Naupaka is a shrub found in the mountains or near the shores of Hawaiʻi beaches that bears glossy green leaves and white flowers that resemble only half of a flower. The legend of these half-flowers come from Kauaʻi and honors the love between two young students, Nanau and Kapaka.
Nanau and Kapaka were haumāna, students, of a hula hālau who were expected to memorize long chants and dances as well as obey strict kapu (prohibitions) and protocols.
One night, Nanau and Kapaka were heard crossing the stream of Limahuli by their Kumu, Kilioe. Kilioe was outraged as Nanau and Kapaka had broke kapu and were caught with one another. Kilioe ran after the two lovers and caught up with them near Lumahaʻi beach where she demanded that they stop running. Instead, the two ran ahead and were determined to stay true to their love.
Nanau did the best he could to protect his love by hiding Kapaka in a cave and running up the mountain to divert Kilioe. However, when Kilioe pursued Nanau, Kapaka ran from her cave to block Kilioe’s way. In an outrage, Kilioe swung after Kapaka and killed her, then continued to pursue Nanau up the mountain. When Nanau saw his love plummet to her death, he faced Kilioe and accepted his fate of death to join his lover.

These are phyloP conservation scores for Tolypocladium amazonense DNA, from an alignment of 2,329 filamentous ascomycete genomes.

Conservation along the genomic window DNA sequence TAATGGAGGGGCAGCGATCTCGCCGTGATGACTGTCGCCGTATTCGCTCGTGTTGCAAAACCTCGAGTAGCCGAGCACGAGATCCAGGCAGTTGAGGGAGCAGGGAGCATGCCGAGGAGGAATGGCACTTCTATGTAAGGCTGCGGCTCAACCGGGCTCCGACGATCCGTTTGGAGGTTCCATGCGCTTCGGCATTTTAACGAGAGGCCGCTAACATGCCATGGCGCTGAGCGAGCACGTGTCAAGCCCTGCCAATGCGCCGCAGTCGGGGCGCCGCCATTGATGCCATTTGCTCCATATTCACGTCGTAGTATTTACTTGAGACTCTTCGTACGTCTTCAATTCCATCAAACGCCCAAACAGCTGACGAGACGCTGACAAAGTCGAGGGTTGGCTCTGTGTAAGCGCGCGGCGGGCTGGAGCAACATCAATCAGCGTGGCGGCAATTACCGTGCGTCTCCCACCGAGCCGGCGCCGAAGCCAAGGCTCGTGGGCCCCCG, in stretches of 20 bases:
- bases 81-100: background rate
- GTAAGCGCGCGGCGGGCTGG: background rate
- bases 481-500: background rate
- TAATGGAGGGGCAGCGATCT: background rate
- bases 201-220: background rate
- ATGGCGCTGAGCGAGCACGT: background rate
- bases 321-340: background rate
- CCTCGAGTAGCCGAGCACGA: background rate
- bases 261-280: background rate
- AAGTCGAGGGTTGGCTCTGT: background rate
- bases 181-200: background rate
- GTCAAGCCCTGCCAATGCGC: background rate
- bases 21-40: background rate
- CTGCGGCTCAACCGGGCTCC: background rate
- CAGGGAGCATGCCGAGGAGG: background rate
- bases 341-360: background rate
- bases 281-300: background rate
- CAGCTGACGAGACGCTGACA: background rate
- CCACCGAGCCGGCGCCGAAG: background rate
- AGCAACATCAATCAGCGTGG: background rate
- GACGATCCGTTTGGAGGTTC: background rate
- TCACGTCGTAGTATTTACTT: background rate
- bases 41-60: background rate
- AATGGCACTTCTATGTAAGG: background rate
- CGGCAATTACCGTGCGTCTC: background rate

On the following morning, fisherman noticed a new plant growing from the sand near Kapaka’s death. The plant was beautiful, however the flowers only formed a half-circle. The same had happened in the mountains near Nanau’s death, a beautiful new plant with half-circled flowers had begun to bloom.
The story goes, that Laka, the goddess of hula, had changed the two lovers into the Naupaka that blooms on the beach and the Naupaka that blooms in the mountains, to be separated forever.